Roger Clemens tosses four-plus scoreless innings for Sugar Land Skeeters

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UPDATE: Per Brian McTaggart of MLB.com, Clemens told ESPN after his outing that he “would listen” if Astros owner Jim Crane calls, but doesn’t think he’s close to pitching in an MLB game.

10:01 PM: With his son Koby behind the plate, Roger Clemens tossed 4 2/3 scoreless innings tonight against the Long Island Ducks in his second start with the independent Sugar Land Skeeters.

Clemens gave up just two hits — both singles — while striking out one and walking none. The 50-year-old right-hander retired the first two hitters he faced in the fifth before hugging his son and leaving to a standing ovation at Constellation Field. Jim Bowden of ESPN.com notes that he sat mostly in the 86-88 mph range with his fastball while Jose de Jesus Ortiz of the Houston Chronicle reports that he threw 33 out of 54 pitches for strikes.

Clemens tossed 3 1/3 scoreless innings in his first start with the Skeeters on August 25 and topped out at 88 mph. While the Astros were expected to have a scout in attendance for tonight’s outing, the seven-time Cy Young Award winner said earlier this week that he’s “just having fun” and doesn’t expect to pitch in the big leagues this year.

Josh Harrison wants out of Pittsburgh

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In the wake of the Andrew McCutchen and Gerrit Cole trades, Pirates infielder Josh Harrison released a statement to Ken Rosenthal of The Athletic today in which he said he’d like to be traded if the Pirates are going to rebuild over the next couple of years.

Harrison said “If indeed the team does not expect to contend this year or next, perhaps it would be better for all involved, that I also am traded,” He couched it all in is love of Pittsburgh and his desire to win in Pittsburgh, adding “I want what is best for the organization that gave me a chance to be a Big Leaguer,” but he said “I just lost two of my closest friends in the game. Cole and Cutch were not just friends, they were the best pitcher and best position player on the Pittsburgh Pirates. Now, I am the most tenured member of the Pirates, I want to win, I want to contend, I want to win championships in 2018, 2019 and beyond.”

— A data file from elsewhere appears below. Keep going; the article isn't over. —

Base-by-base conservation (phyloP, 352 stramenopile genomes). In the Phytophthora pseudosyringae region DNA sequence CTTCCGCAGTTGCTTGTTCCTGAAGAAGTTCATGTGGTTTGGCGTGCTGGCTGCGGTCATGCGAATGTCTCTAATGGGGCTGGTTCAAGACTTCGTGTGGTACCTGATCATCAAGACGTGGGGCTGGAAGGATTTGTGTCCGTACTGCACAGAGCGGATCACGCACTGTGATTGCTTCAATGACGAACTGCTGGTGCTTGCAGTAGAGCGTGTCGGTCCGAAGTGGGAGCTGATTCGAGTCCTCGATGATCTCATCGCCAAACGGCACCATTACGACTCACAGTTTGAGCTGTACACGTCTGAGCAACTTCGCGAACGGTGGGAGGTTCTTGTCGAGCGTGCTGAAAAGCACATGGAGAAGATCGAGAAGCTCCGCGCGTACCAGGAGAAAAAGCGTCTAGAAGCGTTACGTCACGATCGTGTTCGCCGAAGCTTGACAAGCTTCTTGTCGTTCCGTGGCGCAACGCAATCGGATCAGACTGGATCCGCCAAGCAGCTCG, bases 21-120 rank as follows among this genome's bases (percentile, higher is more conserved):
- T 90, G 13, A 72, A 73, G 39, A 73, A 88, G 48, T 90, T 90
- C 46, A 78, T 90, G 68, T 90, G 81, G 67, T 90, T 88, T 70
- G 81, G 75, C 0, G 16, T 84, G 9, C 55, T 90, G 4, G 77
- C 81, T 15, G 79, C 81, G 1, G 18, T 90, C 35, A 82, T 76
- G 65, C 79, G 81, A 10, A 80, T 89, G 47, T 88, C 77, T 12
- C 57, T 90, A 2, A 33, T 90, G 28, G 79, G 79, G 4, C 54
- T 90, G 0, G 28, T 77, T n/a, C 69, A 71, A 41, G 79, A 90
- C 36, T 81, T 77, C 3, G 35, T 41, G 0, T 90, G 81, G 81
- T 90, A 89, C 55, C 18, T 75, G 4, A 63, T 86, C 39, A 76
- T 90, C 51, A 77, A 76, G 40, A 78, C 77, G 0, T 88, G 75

Harrison is under team control on a very team-friendly contract that has him locked up through 2018 with the Pirates holding pretty cheap team options for 2019 and 2020. He’ll make $10 million this year and if the Pirates want to keep him they’ll owe him $10.5 million in 2019 and $11.5 million in 2020, with $1 million and $500,000 buyouts, respectively. Harrison played second, third and in the outfield in 2017 and hit .272/.339/.432 with 16 homers and 12 stolen bases.

Part of Harrison’s statement included the phrase “baseball is a business.” That is correct, and when Harrison signed his deal he had to know that the Pirates could blow things up, trade him or anything else during its term. That’s simply a risk one runs when one agrees to a deal that buys out free agency years. At the same time, it can’t be at all fun to be part of a tear-down process the likes of which is now getting underway in Pittsburgh, and it’d be hard to say any of us would feel differently than Harrison does if we were in his shoes.

All of that said, Harrison may very well get his wish. Rosenthal writes that the Mets, Yankees, and Brewers are among the teams with reported interest in Harrison. There are probably way more who would make a good offer for him given his versatility and given how often recent World Series winners have featured a player with exactly that kind of versatility (think Ben Zobrist and Marwin Gonzalez).

My guess is that he’s either going to be dealt now or at the deadline this coming season.